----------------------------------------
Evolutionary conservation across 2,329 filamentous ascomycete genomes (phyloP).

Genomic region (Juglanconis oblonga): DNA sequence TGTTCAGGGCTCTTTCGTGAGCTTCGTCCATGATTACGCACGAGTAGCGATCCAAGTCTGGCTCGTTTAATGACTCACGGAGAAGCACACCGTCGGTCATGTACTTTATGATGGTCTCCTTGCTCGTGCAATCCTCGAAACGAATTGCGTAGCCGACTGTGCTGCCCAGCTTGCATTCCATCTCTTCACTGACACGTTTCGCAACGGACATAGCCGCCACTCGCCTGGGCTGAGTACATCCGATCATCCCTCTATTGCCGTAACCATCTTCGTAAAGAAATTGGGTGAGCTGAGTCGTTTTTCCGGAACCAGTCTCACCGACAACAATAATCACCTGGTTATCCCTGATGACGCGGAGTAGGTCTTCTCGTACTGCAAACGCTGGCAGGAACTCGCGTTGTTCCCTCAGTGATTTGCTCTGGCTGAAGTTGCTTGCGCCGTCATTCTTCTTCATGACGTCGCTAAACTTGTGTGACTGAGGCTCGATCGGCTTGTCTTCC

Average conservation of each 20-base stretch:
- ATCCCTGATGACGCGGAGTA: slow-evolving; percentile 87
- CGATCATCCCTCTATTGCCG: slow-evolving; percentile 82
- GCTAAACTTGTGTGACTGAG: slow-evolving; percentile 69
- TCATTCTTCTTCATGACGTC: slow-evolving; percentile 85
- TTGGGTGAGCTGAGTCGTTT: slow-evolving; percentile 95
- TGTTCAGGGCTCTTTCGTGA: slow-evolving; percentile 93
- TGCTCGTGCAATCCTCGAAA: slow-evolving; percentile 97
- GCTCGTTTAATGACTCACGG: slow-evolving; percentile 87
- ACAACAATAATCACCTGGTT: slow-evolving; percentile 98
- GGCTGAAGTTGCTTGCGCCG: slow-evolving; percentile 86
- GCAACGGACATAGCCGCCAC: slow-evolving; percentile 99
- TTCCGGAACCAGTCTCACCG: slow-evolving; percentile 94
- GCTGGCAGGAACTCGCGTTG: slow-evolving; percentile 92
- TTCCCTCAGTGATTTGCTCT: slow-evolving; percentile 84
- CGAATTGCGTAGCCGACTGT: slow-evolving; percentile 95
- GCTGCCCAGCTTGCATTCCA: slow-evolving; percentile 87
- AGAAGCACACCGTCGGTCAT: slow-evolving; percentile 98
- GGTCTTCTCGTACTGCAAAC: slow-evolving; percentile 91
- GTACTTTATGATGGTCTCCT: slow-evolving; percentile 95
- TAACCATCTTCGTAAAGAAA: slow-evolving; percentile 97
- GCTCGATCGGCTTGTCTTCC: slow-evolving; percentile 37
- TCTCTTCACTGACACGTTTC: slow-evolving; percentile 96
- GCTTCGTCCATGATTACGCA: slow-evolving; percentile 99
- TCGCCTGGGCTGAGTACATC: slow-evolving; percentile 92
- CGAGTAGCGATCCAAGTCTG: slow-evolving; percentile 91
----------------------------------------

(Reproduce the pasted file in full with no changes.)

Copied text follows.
Evolutionary conservation across 2,329 filamentous ascomycete genomes (phyloP).

Genomic region (Juglanconis oblonga): DNA sequence TGTTCAGGGCTCTTTCGTGAGCTTCGTCCATGATTACGCACGAGTAGCGATCCAAGTCTGGCTCGTTTAATGACTCACGGAGAAGCACACCGTCGGTCATGTACTTTATGATGGTCTCCTTGCTCGTGCAATCCTCGAAACGAATTGCGTAGCCGACTGTGCTGCCCAGCTTGCATTCCATCTCTTCACTGACACGTTTCGCAACGGACATAGCCGCCACTCGCCTGGGCTGAGTACATCCGATCATCCCTCTATTGCCGTAACCATCTTCGTAAAGAAATTGGGTGAGCTGAGTCGTTTTTCCGGAACCAGTCTCACCGACAACAATAATCACCTGGTTATCCCTGATGACGCGGAGTAGGTCTTCTCGTACTGCAAACGCTGGCAGGAACTCGCGTTGTTCCCTCAGTGATTTGCTCTGGCTGAAGTTGCTTGCGCCGTCATTCTTCTTCATGACGTCGCTAAACTTGTGTGACTGAGGCTCGATCGGCTTGTCTTCC

Average conservation of each 20-base stretch:
- ATCCCTGATGACGCGGAGTA: slow-evolving; percentile 87
- CGATCATCCCTCTATTGCCG: slow-evolving; percentile 82
- GCTAAACTTGTGTGACTGAG: slow-evolving; percentile 69
- TCATTCTTCTTCATGACGTC: slow-evolving; percentile 85
- TTGGGTGAGCTGAGTCGTTT: slow-evolving; percentile 95
- TGTTCAGGGCTCTTTCGTGA: slow-evolving; percentile 93
- TGCTCGTGCAATCCTCGAAA: slow-evolving; percentile 97
- GCTCGTTTAATGACTCACGG: slow-evolving; percentile 87
- ACAACAATAATCACCTGGTT: slow-evolving; percentile 98
- GGCTGAAGTTGCTTGCGCCG: slow-evolving; percentile 86
- GCAACGGACATAGCCGCCAC: slow-evolving; percentile 99
- TTCCGGAACCAGTCTCACCG: slow-evolving; percentile 94
- GCTGGCAGGAACTCGCGTTG: slow-evolving; percentile 92
- TTCCCTCAGTGATTTGCTCT: slow-evolving; percentile 84
- CGAATTGCGTAGCCGACTGT: slow-evolving; percentile 95
- GCTGCCCAGCTTGCATTCCA: slow-evolving; percentile 87
- AGAAGCACACCGTCGGTCAT: slow-evolving; percentile 98
- GGTCTTCTCGTACTGCAAAC: slow-evolving; percentile 91
- GTACTTTATGATGGTCTCCT: slow-evolving; percentile 95
- TAACCATCTTCGTAAAGAAA: slow-evolving; percentile 97
- GCTCGATCGGCTTGTCTTCC: slow-evolving; percentile 37
- TCTCTTCACTGACACGTTTC: slow-evolving; percentile 96
- GCTTCGTCCATGATTACGCA: slow-evolving; percentile 99
- TCGCCTGGGCTGAGTACATC: slow-evolving; percentile 92
- CGAGTAGCGATCCAAGTCTG: slow-evolving; percentile 91